Character Analysis Of Lennie In George Steinbeck's Of Mice And Men

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The book Of Mice and Men by George Steinbeck is a book about two men who try to work hard in order to achieve their own version of the “American Dream”. One character is Lennie, who just dreams of having land of his own, is not able to have his dream due to his childlike demeanor, his friendship with his friend George, and his social class. Lennie has a very childlike-demeanor which is almost a good thing however, this almost disables his working ability. “Oh! I ain’t saying he’s bright. He ain’t. But I say he’s a God damn good worker. He can put up a four hundred pound bale” (Steinbeck 24). Lennie granted he is a good worker, he isn’t very intelligent so he just takes orders from others and he does that very well. His childlike demeanor is also a bad thing due to the fact that he wants to touch everything he sees. For example with the red…show more content…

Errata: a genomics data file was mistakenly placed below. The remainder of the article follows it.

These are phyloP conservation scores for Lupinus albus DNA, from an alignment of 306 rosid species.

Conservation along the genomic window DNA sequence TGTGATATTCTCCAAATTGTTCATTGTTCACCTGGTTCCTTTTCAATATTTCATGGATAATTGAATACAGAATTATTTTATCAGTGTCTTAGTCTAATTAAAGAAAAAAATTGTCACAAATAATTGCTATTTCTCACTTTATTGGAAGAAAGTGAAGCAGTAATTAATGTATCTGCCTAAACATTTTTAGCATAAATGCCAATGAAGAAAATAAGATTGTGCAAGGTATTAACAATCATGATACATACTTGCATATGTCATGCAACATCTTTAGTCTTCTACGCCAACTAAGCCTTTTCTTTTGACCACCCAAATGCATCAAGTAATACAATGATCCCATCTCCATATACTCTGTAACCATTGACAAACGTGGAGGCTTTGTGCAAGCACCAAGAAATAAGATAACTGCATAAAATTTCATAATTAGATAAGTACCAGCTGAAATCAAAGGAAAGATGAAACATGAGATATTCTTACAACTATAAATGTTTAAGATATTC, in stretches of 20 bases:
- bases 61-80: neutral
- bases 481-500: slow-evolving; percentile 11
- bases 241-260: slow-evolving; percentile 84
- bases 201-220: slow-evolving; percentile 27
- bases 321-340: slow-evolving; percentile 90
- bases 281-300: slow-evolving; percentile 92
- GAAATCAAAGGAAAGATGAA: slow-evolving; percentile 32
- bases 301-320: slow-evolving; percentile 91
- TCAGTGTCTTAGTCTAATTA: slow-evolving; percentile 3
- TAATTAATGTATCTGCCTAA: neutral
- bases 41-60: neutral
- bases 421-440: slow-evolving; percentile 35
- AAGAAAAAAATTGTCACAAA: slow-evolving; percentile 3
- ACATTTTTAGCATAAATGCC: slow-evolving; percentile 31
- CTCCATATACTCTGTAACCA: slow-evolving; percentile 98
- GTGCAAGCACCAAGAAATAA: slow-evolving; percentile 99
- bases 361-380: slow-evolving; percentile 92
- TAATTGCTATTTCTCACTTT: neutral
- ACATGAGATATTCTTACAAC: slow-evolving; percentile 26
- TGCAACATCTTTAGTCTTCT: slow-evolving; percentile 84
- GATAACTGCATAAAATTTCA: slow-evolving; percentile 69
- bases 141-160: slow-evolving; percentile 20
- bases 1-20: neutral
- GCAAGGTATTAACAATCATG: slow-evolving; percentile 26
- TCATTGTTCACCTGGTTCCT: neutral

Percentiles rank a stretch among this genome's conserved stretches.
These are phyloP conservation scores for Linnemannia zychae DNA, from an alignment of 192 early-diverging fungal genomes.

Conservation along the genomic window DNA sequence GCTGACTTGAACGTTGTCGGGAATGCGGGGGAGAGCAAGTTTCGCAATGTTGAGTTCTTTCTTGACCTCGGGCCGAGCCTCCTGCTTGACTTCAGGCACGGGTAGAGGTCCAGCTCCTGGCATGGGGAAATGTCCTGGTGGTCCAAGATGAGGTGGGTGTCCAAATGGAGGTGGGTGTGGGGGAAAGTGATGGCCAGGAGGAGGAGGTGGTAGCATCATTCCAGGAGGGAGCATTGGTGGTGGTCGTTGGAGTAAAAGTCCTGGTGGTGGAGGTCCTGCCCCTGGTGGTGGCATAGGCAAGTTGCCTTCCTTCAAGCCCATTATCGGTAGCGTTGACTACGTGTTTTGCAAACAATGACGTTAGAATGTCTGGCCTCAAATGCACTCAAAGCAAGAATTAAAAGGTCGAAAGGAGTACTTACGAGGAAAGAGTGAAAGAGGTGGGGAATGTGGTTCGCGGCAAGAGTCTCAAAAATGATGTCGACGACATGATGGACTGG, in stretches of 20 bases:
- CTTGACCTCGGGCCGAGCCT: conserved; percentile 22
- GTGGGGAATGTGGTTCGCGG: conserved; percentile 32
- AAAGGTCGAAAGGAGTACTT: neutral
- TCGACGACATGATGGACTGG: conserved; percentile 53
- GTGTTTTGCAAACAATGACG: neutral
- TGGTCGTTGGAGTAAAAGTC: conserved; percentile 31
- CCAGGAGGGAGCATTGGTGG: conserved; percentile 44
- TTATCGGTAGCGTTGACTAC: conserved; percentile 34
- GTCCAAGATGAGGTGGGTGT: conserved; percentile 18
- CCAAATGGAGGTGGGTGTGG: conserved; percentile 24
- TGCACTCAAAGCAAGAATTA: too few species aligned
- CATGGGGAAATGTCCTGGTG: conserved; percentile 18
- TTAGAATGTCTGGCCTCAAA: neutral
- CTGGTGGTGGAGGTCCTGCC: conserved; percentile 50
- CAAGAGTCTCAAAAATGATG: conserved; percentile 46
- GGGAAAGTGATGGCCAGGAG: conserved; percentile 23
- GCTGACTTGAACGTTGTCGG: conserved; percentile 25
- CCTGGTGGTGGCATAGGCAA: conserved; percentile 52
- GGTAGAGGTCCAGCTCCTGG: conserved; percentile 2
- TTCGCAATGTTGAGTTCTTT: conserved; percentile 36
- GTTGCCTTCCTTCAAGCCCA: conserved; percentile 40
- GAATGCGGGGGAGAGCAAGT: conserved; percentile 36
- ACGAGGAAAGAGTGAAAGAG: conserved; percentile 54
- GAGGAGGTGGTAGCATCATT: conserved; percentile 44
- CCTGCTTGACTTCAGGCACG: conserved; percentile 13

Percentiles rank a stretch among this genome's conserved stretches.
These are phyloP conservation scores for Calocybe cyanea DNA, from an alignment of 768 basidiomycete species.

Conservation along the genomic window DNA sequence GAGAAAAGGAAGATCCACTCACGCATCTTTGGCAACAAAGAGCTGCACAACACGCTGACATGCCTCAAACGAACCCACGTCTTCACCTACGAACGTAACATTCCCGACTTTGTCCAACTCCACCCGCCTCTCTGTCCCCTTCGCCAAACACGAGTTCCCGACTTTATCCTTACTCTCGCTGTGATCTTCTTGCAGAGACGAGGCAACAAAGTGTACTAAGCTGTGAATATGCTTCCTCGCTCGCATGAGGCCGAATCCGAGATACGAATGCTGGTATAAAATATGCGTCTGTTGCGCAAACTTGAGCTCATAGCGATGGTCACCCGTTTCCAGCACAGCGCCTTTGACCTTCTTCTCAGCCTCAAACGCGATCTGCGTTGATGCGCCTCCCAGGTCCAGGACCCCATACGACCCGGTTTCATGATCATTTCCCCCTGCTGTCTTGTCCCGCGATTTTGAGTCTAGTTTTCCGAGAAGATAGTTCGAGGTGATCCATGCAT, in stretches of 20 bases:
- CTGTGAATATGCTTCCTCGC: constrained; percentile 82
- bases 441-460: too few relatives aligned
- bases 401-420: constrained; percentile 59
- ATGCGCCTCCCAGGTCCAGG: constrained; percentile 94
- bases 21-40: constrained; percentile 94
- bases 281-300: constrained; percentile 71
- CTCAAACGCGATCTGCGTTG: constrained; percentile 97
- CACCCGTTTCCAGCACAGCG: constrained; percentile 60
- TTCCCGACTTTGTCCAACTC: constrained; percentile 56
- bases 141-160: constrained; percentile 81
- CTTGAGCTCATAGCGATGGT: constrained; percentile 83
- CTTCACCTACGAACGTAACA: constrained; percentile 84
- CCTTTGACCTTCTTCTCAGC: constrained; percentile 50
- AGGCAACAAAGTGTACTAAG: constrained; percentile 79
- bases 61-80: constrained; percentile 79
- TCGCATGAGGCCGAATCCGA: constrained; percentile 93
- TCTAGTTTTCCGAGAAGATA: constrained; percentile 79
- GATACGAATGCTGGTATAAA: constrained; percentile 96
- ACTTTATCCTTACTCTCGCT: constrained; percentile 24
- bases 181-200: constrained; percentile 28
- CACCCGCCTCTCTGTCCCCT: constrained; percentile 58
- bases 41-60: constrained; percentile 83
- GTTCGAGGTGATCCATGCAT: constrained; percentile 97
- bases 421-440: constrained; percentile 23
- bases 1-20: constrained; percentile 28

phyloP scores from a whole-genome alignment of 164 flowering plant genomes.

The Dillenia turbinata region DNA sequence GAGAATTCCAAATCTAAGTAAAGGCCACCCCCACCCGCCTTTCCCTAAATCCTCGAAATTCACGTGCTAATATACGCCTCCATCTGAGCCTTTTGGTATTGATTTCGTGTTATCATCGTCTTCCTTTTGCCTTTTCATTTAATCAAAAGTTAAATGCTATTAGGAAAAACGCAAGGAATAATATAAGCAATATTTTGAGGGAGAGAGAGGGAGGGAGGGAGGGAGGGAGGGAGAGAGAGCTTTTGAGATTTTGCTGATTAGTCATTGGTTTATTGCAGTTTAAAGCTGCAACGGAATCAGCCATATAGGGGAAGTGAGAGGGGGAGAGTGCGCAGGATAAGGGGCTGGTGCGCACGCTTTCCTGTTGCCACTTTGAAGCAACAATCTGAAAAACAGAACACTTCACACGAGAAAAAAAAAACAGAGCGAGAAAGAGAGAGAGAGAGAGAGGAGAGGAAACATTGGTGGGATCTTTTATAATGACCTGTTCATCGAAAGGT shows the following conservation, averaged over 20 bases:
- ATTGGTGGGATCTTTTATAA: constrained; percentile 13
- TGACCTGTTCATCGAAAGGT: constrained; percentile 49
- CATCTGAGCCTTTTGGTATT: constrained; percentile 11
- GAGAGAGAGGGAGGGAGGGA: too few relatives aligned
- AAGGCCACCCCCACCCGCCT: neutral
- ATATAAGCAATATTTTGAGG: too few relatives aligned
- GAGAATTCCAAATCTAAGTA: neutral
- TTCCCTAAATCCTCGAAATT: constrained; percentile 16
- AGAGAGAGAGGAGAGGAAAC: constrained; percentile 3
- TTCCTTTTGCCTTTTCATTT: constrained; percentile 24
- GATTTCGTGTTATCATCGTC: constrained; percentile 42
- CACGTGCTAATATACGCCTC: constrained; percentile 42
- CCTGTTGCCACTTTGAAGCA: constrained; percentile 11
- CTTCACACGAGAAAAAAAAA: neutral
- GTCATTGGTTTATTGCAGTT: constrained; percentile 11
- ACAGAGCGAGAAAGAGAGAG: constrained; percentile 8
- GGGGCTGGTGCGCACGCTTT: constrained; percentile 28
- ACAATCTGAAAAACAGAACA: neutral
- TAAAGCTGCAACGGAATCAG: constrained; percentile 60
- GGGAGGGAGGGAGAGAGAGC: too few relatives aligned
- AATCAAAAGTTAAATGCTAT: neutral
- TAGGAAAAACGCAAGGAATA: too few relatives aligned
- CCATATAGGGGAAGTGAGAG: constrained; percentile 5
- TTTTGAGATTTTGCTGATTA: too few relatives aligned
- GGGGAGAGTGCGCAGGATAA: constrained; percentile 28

Throughout the book George precedes to demean and put down Lennie consistently throughout the book. “Jus’ tell Lennie what to do an’ he’ll do it if it don’t take no figuring. He can’t think of nothing to do himself, but he sure can take orders” (Steinbeck 43). This is just one of the many examples throughout the book. When George constantly does this it is an issue to Lennie’s mental health. George however, is actually kind of sorry for what he has done in the past “Tell you what made me stop that. One day a bunch of guys were standin’ around up on the Sacramento River. I was feelin’ pretty smart. I turns to Lennie and says, ‘Jump in.’ An’ he jumps. Couldn’t swim a stroke. He damn near drowned before we could get him. An’ he was so damn nice to me for pullin’ him out. Clean forgot I told him to jump in. Well, I aint done nothing like that no more” (Steinbeck 44). Even George is remorseful for what he has done in the past he still continues to demean Lennie. Which (due to his childlike demeanor) Lennie does not notice when he is being made fun
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